Jail + sysv shmem

Jilles Tjoelker jilles at stack.nl
Fri Nov 26 14:05:48 PST 2004

On Fri, Nov 26, 2004 at 08:38:00PM +0100, Koen Martens wrote:
> For a while i've been wanting shared memory to be usable withing jails,
> but with cross-jail protection. Ie. shared memory is restricted to a
> jail. 

> Recently I've been digging a bit in the freebsd kernel source code
> (which is new to me, been doing quite some linux kernel hacking though).
> It looks like this is actually not _that_ difficult to implement. 

> So, did anyone try this yet? Any pointers?

> I think it can be done by putting the jail id in struct ipc_perm (in
> sys/ipc.h), and then basically editing sysv_{msg,sem,shm}.c to extend
> these checks that are all over there:

>         if (!jail_sysvipc_allowed && jailed(td->td_ucred))
>                 return (ENOSYS);

> Does that sound ok?

You will have trouble if two jails want to use the same IPC key (key_t,
usually a long). This can also happen in rare cases when running
multiple programs (unjailed) that all try to use separate SysV IPC.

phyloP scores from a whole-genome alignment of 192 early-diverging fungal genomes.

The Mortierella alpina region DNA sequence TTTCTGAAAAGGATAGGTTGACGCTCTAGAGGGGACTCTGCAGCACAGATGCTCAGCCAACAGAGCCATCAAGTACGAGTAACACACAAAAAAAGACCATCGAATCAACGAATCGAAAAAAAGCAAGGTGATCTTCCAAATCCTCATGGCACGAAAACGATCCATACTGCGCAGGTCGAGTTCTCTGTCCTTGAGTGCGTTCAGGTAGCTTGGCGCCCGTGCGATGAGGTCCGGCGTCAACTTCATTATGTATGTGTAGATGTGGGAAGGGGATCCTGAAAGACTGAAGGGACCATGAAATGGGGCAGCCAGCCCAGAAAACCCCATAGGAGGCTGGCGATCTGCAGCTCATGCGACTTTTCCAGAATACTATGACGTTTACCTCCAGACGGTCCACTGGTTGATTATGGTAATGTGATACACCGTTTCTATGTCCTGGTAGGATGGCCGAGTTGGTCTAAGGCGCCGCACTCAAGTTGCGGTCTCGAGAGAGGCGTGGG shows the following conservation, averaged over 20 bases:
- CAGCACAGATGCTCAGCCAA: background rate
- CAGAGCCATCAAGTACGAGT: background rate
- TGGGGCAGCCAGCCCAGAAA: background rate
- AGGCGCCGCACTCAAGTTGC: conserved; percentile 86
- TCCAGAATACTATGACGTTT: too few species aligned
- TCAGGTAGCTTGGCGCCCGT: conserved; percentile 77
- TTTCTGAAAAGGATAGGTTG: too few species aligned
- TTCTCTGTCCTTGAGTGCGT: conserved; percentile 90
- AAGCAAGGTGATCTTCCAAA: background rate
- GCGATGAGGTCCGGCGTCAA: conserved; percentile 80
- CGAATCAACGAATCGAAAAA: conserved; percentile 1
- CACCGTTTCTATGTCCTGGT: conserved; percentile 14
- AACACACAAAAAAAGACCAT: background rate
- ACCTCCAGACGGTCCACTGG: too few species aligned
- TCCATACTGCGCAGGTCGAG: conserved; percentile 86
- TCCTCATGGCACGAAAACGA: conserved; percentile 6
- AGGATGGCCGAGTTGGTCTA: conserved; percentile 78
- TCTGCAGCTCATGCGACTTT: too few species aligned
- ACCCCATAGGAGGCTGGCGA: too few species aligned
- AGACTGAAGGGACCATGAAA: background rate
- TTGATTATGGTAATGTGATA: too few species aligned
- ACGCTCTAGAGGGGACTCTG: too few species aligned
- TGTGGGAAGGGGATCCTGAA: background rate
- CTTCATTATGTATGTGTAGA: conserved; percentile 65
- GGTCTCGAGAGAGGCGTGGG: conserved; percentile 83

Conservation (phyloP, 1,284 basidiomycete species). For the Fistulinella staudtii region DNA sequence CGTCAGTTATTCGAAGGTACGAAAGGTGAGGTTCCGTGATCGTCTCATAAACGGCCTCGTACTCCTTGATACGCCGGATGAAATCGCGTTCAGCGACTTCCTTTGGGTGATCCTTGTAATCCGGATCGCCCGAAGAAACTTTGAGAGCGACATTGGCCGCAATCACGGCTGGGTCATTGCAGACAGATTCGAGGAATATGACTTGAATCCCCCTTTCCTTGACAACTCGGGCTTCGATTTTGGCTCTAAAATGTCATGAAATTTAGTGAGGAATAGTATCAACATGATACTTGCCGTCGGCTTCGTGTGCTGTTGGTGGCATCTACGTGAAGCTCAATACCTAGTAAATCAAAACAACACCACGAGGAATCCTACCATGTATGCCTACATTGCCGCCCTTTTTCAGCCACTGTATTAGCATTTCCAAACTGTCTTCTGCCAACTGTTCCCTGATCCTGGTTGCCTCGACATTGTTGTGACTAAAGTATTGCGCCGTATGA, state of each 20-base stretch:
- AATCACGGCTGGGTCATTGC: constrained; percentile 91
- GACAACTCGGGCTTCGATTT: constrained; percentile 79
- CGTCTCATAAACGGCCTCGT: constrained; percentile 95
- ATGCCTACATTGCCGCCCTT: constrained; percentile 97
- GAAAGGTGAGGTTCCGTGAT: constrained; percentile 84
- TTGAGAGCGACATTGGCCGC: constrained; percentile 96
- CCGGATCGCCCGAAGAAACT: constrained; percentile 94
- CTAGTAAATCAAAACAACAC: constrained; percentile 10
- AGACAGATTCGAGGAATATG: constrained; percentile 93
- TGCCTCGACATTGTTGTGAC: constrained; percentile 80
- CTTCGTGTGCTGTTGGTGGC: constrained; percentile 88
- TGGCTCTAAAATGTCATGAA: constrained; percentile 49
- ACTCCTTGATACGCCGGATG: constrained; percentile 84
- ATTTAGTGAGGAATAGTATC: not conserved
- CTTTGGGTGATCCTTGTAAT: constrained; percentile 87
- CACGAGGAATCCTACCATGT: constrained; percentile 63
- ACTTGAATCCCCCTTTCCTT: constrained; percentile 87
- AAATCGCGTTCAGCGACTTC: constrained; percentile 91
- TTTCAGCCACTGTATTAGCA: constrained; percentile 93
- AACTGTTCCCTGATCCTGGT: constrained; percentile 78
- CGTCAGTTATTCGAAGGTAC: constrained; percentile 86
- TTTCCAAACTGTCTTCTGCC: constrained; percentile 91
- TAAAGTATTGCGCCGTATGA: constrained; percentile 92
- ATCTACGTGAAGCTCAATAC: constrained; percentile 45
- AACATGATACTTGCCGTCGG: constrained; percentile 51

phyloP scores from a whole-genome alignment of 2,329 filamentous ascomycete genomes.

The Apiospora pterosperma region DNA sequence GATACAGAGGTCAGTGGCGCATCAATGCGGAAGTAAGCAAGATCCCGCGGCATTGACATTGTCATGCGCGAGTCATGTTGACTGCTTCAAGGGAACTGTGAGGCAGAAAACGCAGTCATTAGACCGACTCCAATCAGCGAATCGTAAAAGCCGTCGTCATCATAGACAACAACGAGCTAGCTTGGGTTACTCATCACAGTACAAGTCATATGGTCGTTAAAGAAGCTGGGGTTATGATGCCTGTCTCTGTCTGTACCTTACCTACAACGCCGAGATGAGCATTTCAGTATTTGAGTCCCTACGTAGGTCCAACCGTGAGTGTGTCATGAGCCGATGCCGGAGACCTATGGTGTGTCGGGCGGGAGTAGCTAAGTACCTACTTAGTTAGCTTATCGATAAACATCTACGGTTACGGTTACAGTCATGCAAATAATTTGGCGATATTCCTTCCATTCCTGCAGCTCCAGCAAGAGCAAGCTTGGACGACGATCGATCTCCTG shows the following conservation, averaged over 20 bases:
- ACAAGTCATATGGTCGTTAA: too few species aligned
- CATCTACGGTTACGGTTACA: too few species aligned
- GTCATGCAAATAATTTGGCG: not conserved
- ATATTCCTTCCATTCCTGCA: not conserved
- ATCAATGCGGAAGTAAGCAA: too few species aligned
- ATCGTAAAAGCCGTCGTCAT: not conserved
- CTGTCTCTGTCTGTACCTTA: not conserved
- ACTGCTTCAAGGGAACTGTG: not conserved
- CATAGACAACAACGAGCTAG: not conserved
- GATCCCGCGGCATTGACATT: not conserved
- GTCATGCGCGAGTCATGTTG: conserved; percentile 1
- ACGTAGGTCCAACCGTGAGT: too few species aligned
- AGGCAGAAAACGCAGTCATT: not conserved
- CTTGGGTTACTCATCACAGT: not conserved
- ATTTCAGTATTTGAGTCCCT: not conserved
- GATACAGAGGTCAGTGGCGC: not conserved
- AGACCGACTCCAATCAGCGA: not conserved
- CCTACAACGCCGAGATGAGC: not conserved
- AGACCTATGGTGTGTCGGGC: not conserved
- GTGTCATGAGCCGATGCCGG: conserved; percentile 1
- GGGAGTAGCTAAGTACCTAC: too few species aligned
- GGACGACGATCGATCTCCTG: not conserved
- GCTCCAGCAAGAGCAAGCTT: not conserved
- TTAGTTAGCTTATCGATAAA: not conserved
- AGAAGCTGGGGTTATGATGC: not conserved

In the jail case, this can be abused by attackers by (easily) guessing
the key that an application in another jail will use and using it in
their own jail. The attacker will have to do this before the application
is started, or at almost any time if the application does not run all
the time.

Additionally, certain methods to generate IPC keys may give the same
result in several jails. A common method to generate them is ftok(3).
This uses the lower 8 bits of the st_dev and the lower 16 bits of the
inode number. Therefore, you will get in trouble with hundreds of
similar jails with their own mount.

To avoid these problems, every jail and the outside system would need
their own IPC key space. This is harder to implement and makes access
from the outside system to jailed IPC impossible. Alas, that's how
AT&T's engineers designed SysV IPC decades ago.

Jilles Tjoelker

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